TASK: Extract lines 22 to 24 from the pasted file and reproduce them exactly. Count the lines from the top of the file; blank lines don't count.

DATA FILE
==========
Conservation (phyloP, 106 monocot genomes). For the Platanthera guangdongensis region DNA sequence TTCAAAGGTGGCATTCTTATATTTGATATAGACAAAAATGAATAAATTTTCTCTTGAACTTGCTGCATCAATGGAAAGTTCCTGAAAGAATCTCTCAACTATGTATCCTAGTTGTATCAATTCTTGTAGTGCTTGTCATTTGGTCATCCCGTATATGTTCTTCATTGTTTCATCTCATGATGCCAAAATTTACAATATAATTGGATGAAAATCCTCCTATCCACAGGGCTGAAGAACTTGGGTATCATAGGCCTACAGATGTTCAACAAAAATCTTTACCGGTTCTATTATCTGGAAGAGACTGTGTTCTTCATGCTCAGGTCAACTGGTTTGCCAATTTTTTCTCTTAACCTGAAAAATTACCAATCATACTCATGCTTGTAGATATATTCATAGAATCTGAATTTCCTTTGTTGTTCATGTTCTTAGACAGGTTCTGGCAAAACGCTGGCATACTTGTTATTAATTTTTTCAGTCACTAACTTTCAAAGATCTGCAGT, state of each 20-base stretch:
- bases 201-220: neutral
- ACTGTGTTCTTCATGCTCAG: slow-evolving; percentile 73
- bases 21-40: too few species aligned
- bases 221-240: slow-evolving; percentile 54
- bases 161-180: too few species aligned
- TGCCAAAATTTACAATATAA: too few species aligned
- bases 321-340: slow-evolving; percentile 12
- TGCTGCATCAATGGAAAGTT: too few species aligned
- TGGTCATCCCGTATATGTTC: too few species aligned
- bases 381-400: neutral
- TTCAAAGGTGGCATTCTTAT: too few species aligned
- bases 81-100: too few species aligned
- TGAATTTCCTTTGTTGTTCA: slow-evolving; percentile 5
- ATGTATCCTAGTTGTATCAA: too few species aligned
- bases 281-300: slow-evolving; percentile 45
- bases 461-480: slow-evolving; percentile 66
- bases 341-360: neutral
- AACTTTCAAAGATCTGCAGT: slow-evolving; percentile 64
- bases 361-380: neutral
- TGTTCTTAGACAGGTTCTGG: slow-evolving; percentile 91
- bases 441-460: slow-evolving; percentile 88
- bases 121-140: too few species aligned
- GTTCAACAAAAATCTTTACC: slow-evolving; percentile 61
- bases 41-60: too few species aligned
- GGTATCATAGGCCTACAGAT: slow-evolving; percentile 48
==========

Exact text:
- bases 441-460: slow-evolving; percentile 88
- bases 121-140: too few species aligned
- GTTCAACAAAAATCTTTACC: slow-evolving; percentile 61